Sitting with a close relative in a busy inner-city accident and emergency department at 11pm was a salutary lesson in how the NHS might be improved. The department was small, cramped, tatty and quite dirty.
There was a drinks machine and a few toys, but no board announcing waiting times. Because of the lack of space, the toys overflowed into the vestibule of the patients' toilets.
Staff were providing a good clinical service under very difficult circumstances. It was crowded, and many of those waiting did not have English as a first language.
Behind a green curtain in the corner, initial triage was being carried out.When the patient concerned did not speak English, the triage nurse spoke more loudly, and more slowly, enunciating every word for the entertainment of the rest of those in the waiting area. There was no interpreter, save some patients' relatives who could speak some English.
This was acted out several times until, after an hour's wait, it was my relative's turn. It was decided, after seeing several health professionals, that he needed an x-ray.
As there was only one porter on duty for A&E, as well as the hospital, we had to wait another hour. I wheeled him to x-ray myself.
While waiting, I talked to the receptionists, nurses, nursing assistants and a domestic, who were all extremely unhappy about the environment, lack of staff and the long waits patients had to endure due to the lack of beds.
They were highly motivated and wanted things to change for the better. They had many ideas about how to solve the problems - such as piloting a telephone interpreter service, helping the porter out when they could for certain tasks, and asking fit people to wheel their relatives to x-ray when it was appropriate.
One nurse said he had spent a lot of time thinking about the practical ways that ideas could be tested or put into practice. But staff felt they were not encouraged to have these ideas and that there was no opportunity to talk things through with people running the hospital, or with each other. 'We are all too busy to have the time.'
They were frozen into inactivity on this front by the lack of opportunity to use their ideas for solving problems.
This raises questions. People need to feel they can contribute meaningfully to improving services, and to help develop safe and secure environments over which they have some control.How can good ideas be turned into reality at a local level? How can time and space be found for harvesting the vast potential for problemsolving that professionals have?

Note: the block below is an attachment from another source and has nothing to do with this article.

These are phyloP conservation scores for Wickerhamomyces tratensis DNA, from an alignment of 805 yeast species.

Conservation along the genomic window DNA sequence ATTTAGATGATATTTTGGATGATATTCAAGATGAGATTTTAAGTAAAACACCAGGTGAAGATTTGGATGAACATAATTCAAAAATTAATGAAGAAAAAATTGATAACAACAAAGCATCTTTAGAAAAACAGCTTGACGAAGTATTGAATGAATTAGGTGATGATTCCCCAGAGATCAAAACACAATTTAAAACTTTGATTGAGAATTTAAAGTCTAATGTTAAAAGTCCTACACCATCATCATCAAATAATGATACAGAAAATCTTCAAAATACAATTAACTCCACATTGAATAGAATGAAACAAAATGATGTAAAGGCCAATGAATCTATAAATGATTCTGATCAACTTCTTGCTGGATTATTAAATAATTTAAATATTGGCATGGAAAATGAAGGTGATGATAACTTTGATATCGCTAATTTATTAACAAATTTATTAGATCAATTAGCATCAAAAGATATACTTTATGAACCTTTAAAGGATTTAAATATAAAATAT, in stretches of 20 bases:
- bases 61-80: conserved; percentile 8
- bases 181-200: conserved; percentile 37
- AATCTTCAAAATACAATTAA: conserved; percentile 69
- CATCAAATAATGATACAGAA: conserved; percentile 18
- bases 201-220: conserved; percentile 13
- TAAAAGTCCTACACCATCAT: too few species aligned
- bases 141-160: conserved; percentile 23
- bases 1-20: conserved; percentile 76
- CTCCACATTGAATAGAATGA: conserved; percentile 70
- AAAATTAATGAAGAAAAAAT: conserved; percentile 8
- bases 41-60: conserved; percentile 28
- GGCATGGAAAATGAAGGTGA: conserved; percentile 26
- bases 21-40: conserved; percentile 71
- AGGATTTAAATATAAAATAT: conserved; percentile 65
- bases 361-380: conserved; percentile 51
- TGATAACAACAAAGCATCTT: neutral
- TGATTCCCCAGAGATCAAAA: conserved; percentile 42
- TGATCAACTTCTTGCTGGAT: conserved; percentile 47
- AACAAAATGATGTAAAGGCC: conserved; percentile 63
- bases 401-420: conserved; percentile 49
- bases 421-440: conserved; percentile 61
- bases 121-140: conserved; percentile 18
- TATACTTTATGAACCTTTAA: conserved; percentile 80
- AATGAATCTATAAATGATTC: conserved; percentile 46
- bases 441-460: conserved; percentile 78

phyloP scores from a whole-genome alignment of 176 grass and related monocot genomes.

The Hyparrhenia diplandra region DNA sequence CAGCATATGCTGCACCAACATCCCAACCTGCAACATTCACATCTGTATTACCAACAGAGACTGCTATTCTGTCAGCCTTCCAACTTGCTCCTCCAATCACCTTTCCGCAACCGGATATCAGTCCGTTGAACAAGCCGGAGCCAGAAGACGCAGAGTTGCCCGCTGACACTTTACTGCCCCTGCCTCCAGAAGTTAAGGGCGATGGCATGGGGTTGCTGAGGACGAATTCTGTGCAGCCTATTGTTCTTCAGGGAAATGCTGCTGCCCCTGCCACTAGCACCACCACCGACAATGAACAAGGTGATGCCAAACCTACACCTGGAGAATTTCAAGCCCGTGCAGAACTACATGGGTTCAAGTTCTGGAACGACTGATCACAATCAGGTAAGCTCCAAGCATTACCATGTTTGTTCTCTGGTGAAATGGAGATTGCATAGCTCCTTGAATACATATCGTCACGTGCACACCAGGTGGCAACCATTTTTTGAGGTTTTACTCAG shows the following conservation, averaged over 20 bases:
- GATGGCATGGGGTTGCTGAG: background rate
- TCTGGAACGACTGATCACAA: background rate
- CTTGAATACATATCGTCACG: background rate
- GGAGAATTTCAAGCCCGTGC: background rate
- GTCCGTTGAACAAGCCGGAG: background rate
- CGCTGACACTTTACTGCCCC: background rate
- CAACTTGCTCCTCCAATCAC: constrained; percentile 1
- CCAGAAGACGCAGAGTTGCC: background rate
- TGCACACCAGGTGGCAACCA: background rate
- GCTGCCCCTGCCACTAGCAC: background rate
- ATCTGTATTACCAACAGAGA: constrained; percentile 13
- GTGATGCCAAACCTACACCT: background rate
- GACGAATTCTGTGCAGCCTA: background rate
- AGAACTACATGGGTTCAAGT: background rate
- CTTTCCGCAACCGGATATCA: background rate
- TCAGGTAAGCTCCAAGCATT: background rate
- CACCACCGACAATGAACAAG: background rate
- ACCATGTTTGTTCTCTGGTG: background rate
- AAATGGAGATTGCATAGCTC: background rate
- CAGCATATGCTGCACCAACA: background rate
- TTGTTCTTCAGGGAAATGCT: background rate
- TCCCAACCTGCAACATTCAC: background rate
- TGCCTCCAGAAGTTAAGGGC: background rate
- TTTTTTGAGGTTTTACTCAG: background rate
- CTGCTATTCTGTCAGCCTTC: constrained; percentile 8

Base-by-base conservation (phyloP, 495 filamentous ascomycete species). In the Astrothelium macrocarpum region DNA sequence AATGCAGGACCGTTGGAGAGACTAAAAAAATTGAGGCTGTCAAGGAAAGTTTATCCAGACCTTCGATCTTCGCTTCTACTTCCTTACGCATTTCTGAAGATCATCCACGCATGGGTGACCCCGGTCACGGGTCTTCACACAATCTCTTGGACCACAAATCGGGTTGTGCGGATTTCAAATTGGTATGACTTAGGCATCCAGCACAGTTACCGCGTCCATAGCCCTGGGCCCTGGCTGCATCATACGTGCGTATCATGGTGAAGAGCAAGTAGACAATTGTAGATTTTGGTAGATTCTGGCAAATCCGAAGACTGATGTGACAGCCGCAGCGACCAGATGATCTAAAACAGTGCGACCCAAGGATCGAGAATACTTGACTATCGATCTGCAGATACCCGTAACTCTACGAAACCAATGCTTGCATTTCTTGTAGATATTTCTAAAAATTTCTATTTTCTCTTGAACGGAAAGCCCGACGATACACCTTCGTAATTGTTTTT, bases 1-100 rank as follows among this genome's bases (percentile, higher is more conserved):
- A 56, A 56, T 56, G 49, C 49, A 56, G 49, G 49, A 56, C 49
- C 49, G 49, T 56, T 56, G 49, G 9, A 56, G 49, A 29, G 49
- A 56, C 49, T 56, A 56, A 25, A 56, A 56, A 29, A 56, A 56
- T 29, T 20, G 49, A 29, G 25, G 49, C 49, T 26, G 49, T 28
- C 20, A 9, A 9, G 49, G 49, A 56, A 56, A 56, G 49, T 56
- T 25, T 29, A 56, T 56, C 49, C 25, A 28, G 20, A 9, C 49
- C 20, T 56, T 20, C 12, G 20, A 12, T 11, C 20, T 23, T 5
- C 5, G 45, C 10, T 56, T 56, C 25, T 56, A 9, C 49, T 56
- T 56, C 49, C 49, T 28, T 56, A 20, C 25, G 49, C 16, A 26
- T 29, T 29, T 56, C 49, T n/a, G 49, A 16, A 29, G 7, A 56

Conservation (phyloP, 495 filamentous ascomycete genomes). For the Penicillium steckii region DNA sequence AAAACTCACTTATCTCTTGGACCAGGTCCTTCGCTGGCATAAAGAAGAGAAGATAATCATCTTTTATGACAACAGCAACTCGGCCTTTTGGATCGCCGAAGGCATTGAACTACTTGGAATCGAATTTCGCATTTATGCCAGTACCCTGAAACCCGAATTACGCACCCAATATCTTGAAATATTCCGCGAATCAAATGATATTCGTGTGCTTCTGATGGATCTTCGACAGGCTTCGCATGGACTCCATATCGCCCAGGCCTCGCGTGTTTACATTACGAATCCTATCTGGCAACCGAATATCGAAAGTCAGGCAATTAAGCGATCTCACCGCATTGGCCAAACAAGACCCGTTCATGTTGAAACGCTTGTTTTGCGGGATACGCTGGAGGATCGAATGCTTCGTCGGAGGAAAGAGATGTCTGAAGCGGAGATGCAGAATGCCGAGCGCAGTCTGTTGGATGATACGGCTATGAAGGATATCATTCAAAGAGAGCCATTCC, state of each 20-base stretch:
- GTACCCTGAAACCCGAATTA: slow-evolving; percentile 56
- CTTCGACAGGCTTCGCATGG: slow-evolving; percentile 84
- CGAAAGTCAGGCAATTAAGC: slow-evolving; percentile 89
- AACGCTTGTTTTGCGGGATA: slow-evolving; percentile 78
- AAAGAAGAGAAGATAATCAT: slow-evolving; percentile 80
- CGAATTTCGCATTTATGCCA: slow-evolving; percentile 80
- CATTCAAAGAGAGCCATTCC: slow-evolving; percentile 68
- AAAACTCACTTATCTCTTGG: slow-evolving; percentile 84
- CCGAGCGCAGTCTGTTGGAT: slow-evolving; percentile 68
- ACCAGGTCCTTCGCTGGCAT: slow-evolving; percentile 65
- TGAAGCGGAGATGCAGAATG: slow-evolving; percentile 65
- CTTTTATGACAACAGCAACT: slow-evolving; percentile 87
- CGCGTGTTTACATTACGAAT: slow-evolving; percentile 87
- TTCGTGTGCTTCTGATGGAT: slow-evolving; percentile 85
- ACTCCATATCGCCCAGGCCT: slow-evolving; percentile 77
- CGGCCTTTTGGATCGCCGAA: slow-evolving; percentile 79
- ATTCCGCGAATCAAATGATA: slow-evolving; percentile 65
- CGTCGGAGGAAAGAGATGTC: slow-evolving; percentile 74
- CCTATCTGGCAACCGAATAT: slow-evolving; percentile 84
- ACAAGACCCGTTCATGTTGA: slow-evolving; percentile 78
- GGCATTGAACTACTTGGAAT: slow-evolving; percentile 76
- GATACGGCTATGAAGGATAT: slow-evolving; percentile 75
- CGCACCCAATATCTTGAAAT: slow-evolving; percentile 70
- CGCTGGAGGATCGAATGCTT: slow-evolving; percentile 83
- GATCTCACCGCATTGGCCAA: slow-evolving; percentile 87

Traditional approaches to problem-solving and project management are very top-down.
There needs to be room for bottom-up, too, to identify those who can bring a fuller understanding, and solutions, to complex service delivery issues.
Many of the building blocks were in the department that evening.
Staff still maintained enthusiasm and motivation, and managed to provide a service despite the challenges. But there was no process to bring them together and to make tangible improvements.
Helping professionals to do this means acknowledging that their ideas are important; it means helping them to develop concepts and skills to recognise opportunities and ensuring they have the self-esteem and knowledge to promote the ideas where they might have hesitated in the past.
Recent work with similar groups in the public sector has shown that creating space for professionals to come together in large or small groups for action-oriented problem-solving works well. The most impressive results have been when the time has been firmly focused on a current problem, and when all the relevant players needed 'to make something happen'.
New thinking and possible solutions have come from people who have worked with the problems every day.
Permission by senior managers to continue thinking like this after the meeting is important.
Many approaches do not need permission from several layers of management above, and can help teams develop and innovate.
If professionals at the A&E department had experienced such an approach, it seems likely they would have tried a number of ideas, with consequent benefit for patients.
While these approaches will not, of course, solve all the problems in the NHS, they could engage more systematically the people who can offer most help.
Dr Dilys Jones , former senior medical officer at the Department of Health and consultant psychiatrist at Broadmoor Hospital, is a director of OBTI Consulting.